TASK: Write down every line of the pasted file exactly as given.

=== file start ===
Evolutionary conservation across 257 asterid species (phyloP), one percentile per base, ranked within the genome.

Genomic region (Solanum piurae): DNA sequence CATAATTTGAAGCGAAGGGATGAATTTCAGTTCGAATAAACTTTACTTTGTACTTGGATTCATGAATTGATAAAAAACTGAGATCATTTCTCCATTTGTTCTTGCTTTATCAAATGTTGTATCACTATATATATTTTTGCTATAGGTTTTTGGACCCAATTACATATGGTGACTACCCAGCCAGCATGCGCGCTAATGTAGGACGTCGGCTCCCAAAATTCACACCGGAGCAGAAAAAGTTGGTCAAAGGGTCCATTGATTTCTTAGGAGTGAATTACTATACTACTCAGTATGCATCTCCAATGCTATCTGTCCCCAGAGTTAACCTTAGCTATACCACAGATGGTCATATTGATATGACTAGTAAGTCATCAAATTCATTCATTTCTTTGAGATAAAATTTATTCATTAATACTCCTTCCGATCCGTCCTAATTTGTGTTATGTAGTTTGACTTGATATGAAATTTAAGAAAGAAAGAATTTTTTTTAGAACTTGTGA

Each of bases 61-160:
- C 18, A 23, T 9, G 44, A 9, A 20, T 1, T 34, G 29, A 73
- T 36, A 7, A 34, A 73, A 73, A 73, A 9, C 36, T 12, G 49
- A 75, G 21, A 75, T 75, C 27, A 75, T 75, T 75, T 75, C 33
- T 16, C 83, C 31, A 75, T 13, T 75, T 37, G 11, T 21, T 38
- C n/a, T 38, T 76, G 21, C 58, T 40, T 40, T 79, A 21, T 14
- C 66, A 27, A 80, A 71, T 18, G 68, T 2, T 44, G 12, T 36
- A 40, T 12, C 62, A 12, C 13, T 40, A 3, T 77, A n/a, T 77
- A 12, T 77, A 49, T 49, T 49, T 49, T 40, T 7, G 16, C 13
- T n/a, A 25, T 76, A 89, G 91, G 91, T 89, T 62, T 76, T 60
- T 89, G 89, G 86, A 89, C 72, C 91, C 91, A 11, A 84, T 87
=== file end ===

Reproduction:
Evolutionary conservation across 257 asterid species (phyloP), one percentile per base, ranked within the genome.

Genomic region (Solanum piurae): DNA sequence CATAATTTGAAGCGAAGGGATGAATTTCAGTTCGAATAAACTTTACTTTGTACTTGGATTCATGAATTGATAAAAAACTGAGATCATTTCTCCATTTGTTCTTGCTTTATCAAATGTTGTATCACTATATATATTTTTGCTATAGGTTTTTGGACCCAATTACATATGGTGACTACCCAGCCAGCATGCGCGCTAATGTAGGACGTCGGCTCCCAAAATTCACACCGGAGCAGAAAAAGTTGGTCAAAGGGTCCATTGATTTCTTAGGAGTGAATTACTATACTACTCAGTATGCATCTCCAATGCTATCTGTCCCCAGAGTTAACCTTAGCTATACCACAGATGGTCATATTGATATGACTAGTAAGTCATCAAATTCATTCATTTCTTTGAGATAAAATTTATTCATTAATACTCCTTCCGATCCGTCCTAATTTGTGTTATGTAGTTTGACTTGATATGAAATTTAAGAAAGAAAGAATTTTTTTTAGAACTTGTGA

Each of bases 61-160:
- C 18, A 23, T 9, G 44, A 9, A 20, T 1, T 34, G 29, A 73
- T 36, A 7, A 34, A 73, A 73, A 73, A 9, C 36, T 12, G 49
- A 75, G 21, A 75, T 75, C 27, A 75, T 75, T 75, T 75, C 33
- T 16, C 83, C 31, A 75, T 13, T 75, T 37, G 11, T 21, T 38
- C n/a, T 38, T 76, G 21, C 58, T 40, T 40, T 79, A 21, T 14
- C 66, A 27, A 80, A 71, T 18, G 68, T 2, T 44, G 12, T 36
- A 40, T 12, C 62, A 12, C 13, T 40, A 3, T 77, A n/a, T 77
- A 12, T 77, A 49, T 49, T 49, T 49, T 40, T 7, G 16, C 13
- T n/a, A 25, T 76, A 89, G 91, G 91, T 89, T 62, T 76, T 60
- T 89, G 89, G 86, A 89, C 72, C 91, C 91, A 11, A 84, T 87